Besides, said Sophie Homanoff, the director of education at the Des Moines Jewish Federation, most Iowans are following stay-at-home guidelines despite not being required to.
Closing the synagogues “was absolutely a community decision to keep everyone safe, following the scientists’ thinking and recommendations,” she added. While there were a few congregants in the city’s two egalitarian synagogues who wanted the doors to stay open, “it was overruled by the boards.”
According to Lubavitch of Iowa director Rabbi Yossi Jacobson, Orthodox synagogues throughout the state are closed too, including in Postville, home to the country’s largest kosher slaughterhouse. “No one’s playing around,” he said.
Even in the smallest of towns, houses of worship are taking precautions. In Jefferson County, Iowa (population 18,000), there have only been seven COVID-19 diagnoses. But Congregation Beth Shalom is taking no chances, hosting Shabbat services on Zoom.
“Sure has alleviated any concerns we had about synagogue security,” shul president Marc Berkowitz wrote by email. “Every cloud has a silver lining, you know.”
Still, such decisions can be difficult and even heart-wrenching. Because of the lack of a minyan, Jacobson hasn’t been able to say Kaddish for his brother, who died from coronavirus just before Passover – the same day he was packing and shipping hundreds of Seder packages, many intended for people who had never had to host their own Seders before. On that day, Jacobson said, he felt that his “mission from heaven is, you’re needed to supply the Passover Seder plate.”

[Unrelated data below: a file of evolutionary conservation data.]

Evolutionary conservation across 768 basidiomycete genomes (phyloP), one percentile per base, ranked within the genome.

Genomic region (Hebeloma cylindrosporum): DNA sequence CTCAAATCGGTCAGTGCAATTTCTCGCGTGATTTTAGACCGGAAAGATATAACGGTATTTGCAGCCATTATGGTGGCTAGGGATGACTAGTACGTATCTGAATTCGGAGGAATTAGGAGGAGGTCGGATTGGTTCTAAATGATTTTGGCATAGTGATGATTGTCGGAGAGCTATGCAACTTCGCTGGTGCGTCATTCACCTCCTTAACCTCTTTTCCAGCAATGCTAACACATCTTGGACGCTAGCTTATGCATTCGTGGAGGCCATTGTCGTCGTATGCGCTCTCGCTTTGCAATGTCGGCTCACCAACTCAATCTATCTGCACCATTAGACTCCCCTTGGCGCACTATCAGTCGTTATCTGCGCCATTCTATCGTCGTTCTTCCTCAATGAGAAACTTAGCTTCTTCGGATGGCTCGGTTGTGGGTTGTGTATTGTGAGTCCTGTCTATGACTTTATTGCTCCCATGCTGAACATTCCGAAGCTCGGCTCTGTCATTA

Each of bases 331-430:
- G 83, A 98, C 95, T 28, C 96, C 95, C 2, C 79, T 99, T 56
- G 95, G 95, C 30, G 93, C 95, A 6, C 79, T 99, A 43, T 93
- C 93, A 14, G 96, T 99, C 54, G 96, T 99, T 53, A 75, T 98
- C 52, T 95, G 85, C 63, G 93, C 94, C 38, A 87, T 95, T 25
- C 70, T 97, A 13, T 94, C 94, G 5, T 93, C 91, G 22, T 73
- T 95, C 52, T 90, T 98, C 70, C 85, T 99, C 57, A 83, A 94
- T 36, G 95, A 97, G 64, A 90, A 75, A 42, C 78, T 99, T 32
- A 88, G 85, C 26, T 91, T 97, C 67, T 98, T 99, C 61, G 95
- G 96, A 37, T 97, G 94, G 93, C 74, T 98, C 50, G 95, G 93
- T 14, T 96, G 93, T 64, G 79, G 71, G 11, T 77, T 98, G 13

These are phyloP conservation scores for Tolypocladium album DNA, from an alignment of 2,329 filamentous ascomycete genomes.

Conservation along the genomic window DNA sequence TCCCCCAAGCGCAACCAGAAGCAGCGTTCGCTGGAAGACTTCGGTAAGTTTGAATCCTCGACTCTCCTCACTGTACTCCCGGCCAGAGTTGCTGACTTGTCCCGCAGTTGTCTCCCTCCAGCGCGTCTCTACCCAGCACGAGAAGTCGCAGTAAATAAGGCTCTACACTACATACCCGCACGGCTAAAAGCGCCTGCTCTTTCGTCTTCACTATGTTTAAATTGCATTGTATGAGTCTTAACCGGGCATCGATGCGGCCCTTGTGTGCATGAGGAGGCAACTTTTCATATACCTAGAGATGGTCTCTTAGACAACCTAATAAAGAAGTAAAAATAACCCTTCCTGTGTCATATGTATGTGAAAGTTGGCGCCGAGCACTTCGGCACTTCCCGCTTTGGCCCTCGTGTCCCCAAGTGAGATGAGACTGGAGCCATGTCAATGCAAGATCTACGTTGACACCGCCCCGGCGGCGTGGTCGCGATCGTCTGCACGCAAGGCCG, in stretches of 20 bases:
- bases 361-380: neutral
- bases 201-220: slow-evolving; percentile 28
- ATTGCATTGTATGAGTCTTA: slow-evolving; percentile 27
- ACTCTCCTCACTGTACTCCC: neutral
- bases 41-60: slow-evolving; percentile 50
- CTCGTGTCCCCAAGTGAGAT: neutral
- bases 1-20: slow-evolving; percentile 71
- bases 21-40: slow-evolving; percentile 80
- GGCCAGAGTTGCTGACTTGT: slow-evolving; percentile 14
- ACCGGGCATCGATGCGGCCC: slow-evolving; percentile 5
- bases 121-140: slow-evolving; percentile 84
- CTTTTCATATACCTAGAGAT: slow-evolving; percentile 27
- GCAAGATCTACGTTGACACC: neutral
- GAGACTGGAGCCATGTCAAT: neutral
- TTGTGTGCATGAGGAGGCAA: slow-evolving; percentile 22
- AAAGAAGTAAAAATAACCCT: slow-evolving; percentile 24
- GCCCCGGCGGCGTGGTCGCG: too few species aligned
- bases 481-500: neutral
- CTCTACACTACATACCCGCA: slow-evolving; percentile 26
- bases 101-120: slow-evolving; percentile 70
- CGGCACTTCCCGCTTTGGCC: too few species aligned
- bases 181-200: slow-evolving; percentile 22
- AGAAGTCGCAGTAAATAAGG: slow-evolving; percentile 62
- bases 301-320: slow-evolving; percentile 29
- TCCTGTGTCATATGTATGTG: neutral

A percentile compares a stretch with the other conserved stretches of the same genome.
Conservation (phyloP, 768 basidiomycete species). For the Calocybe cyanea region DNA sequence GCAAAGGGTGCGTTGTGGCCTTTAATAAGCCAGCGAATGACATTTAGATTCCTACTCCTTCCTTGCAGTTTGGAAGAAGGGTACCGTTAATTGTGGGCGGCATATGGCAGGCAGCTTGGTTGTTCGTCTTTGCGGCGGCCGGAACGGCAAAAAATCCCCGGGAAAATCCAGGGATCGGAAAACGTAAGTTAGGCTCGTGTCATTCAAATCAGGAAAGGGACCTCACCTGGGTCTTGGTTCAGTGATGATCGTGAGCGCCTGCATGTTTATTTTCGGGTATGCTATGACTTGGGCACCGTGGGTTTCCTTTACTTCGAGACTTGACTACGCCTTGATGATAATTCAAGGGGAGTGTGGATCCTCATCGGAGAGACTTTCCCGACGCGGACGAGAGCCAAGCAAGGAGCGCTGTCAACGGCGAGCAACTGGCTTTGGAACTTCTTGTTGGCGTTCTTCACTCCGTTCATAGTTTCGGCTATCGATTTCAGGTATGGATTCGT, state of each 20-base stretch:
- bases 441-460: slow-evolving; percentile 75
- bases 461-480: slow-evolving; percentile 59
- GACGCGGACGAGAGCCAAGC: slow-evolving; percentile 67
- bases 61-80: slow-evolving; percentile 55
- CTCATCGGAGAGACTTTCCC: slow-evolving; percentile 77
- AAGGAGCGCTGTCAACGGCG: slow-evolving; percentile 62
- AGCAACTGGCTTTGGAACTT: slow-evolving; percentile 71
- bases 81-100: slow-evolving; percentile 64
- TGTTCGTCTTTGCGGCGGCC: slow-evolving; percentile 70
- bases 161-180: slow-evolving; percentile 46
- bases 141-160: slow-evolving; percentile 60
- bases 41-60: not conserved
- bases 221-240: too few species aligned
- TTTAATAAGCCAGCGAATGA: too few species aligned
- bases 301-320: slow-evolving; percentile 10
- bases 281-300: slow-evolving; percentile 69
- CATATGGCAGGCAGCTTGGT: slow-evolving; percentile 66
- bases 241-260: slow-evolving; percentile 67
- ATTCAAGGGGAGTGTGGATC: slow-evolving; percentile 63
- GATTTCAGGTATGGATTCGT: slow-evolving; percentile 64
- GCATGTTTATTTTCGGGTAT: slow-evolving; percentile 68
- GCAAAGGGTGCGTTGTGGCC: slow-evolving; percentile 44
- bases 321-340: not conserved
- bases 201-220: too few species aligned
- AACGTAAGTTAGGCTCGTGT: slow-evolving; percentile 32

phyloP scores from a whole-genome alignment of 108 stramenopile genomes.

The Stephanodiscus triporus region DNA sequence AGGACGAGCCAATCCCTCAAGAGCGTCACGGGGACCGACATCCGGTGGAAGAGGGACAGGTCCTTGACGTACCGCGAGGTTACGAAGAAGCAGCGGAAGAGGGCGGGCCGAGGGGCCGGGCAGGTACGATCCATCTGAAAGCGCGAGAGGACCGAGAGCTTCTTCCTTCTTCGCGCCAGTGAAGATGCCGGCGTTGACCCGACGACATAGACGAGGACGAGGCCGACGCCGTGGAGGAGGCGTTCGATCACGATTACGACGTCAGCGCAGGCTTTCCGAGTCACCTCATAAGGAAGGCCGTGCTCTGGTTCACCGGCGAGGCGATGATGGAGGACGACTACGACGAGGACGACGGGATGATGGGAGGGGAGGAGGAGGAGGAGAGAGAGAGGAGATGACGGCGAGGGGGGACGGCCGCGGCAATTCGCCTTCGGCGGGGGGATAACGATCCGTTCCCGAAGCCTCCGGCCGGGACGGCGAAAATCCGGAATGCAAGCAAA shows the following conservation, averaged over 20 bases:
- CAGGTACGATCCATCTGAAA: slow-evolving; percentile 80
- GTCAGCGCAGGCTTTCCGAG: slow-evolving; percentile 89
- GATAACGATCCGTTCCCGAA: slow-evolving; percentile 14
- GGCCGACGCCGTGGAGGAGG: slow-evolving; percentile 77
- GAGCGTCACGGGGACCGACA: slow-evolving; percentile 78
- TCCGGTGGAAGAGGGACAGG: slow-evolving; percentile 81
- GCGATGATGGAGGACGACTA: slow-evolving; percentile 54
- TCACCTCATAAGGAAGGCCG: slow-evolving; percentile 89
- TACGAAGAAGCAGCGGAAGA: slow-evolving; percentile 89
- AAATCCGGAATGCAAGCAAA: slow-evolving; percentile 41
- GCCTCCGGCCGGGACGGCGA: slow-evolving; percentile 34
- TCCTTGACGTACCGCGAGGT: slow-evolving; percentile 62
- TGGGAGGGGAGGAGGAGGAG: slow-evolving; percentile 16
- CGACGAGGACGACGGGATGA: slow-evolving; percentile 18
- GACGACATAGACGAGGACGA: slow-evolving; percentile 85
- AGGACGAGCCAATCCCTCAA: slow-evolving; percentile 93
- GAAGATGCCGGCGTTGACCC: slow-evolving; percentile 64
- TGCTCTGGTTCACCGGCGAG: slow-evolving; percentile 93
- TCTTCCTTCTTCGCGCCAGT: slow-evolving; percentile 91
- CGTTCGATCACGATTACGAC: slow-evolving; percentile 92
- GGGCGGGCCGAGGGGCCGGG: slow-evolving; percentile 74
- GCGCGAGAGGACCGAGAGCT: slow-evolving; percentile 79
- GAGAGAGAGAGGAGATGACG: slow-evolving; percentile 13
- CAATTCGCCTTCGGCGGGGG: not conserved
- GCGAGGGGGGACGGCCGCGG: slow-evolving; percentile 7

Will synagogues open when states do?
The stringencies are unlikely to be relaxed. The Orthodox Union, the Union for Reform Judaism and Chabad-Lubavitch all told the Forward that decisions to reopen synagogues would be based on health considerations, not changes in state policy. The United Synagogue of Conservative Judaism told the Forward after this article was originally published that its synagogues will consider reopening “based on health considerations and state government directives.”
A group of 11 Orthodox rabbis in Dallas wrote a joint statement explaining that even if their governor allowed houses of worship to open as “essential services,” they would still stay shut. “We agree that shuls are essential,” they wrote, “but the value of pikuach nefesh” – preserving life – “is even more essential.”
Once health experts agree that synagogues can operate safely, the urge to return will be strong for many. Indeed, there have been isolated reports from New York and New Jersey of secret illegal services in violation of state law.
“At times of danger and hardship, normally Jews come to synagogue,” Sarna said. “And even during the cholera epidemic, when Rabbi Yisroel Salanter” – a legendary 19th century Lithuanian rabbi – “is supposed to have gotten up on Yom Kippur and eaten and told other people to eat, remember, he did that in a synagogue.”
But others will probably be hesitant for a while. Jacobson said that his grandson was born last month – just before his brother died. “The same source that is returning life to Him is returning life to us,” he said.
On the baby’s eighth day, the Jacobsons had a bris. Normally such ceremonies are occasions for large gatherings, but the Jacobsons decided that the only non-family member there would be the mohel. This was done for health reasons, the rabbi said. But then again, he admitted, “No one wanted to be invited.”
Because of COVID, no synagogues are open in America